Yeah, wind energy has a big drawback – you can see how your electricity is made. And to do wind on a large scale in the most cost-efficient way, we will need to use either a Ontario-like (Feed-In Law) and/or Quebec style (where NYPA signs up lots of long term Power Purchase Agreements) renewable energy pricing systems. The existing renewable energy pricing system in NY is obsolete, and continued adherence to it will maximize the probably we get fracked big time. And for good measure, a large scale renewable effort also will create a lot of manufacturing jobs in NY.

Oh well, I could live with seeing how my electricity gets made, and seeing my neighbors actually able to get viably employed. How about you?

Dave Bradley and (awesome editing by) Derek Bateman

Tuesday, November 1, 2011

Halloween Special - Energy Payback and Bats


One way to measure the effect of adding various types of renewable energy is to do a Life Cycle Analysis (LCA) on the product. These add up all of the energy (some or a lot of which involves CO2 pollution) that goes into making the product, as well as doing other evaluations (how much water gets consumed, does it contribute to Ozone depletion, water pollution, are there toxicity issues associated with the manufacture of the product as well as the intermediate parts/components used to make the product). Many of these can become a very long and involved analysis.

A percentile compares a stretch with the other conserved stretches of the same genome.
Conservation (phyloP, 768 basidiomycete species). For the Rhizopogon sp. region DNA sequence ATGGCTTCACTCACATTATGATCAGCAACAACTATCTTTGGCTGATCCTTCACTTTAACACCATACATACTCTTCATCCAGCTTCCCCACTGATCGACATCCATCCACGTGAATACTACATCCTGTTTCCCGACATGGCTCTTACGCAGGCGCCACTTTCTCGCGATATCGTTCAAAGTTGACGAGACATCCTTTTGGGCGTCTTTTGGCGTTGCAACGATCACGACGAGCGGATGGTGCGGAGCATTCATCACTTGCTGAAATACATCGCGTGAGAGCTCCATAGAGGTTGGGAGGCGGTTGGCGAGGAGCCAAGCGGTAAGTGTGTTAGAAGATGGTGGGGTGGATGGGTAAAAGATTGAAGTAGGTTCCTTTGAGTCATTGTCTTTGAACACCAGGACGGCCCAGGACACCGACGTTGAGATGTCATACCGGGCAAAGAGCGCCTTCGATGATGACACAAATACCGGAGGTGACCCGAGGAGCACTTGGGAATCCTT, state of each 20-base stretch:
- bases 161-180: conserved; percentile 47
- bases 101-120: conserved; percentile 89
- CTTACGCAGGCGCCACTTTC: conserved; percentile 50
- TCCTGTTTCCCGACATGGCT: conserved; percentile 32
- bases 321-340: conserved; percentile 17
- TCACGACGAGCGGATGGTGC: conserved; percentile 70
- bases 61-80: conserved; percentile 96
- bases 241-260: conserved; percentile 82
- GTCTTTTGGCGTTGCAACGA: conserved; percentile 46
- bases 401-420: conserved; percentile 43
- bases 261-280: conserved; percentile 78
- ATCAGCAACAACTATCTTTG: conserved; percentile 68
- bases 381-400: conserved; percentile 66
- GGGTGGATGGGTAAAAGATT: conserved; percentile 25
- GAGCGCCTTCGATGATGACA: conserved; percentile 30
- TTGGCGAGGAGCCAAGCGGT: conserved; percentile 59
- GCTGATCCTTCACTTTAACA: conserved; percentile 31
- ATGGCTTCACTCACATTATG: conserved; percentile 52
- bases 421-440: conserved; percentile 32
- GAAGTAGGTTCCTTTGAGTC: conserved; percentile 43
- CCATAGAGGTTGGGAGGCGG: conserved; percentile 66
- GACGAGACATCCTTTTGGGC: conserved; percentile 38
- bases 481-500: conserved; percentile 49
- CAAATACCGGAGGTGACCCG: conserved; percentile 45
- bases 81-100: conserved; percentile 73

One example of an LCA for a commercial scale wind turbine is one done for the Vestas V112 x 3 MW product - see, which is an 84 page (and summarized one at that, too) paper on the product. In their example, a wind farm with 99 MW capacity in a windy location (average wind speed is 8 m/s) with an average net output of around 43.3% would have an 8 month energy payback, while one operating in a slower wind speed region (7 m/s, with a net output of 34%) at 84 meters above the ground would have a payback time of 10 months. This is about as good as it gets for renewable energy these days, and almost an order of magnitude better than photovoltaic panels (around 6 years for them to hit "payback").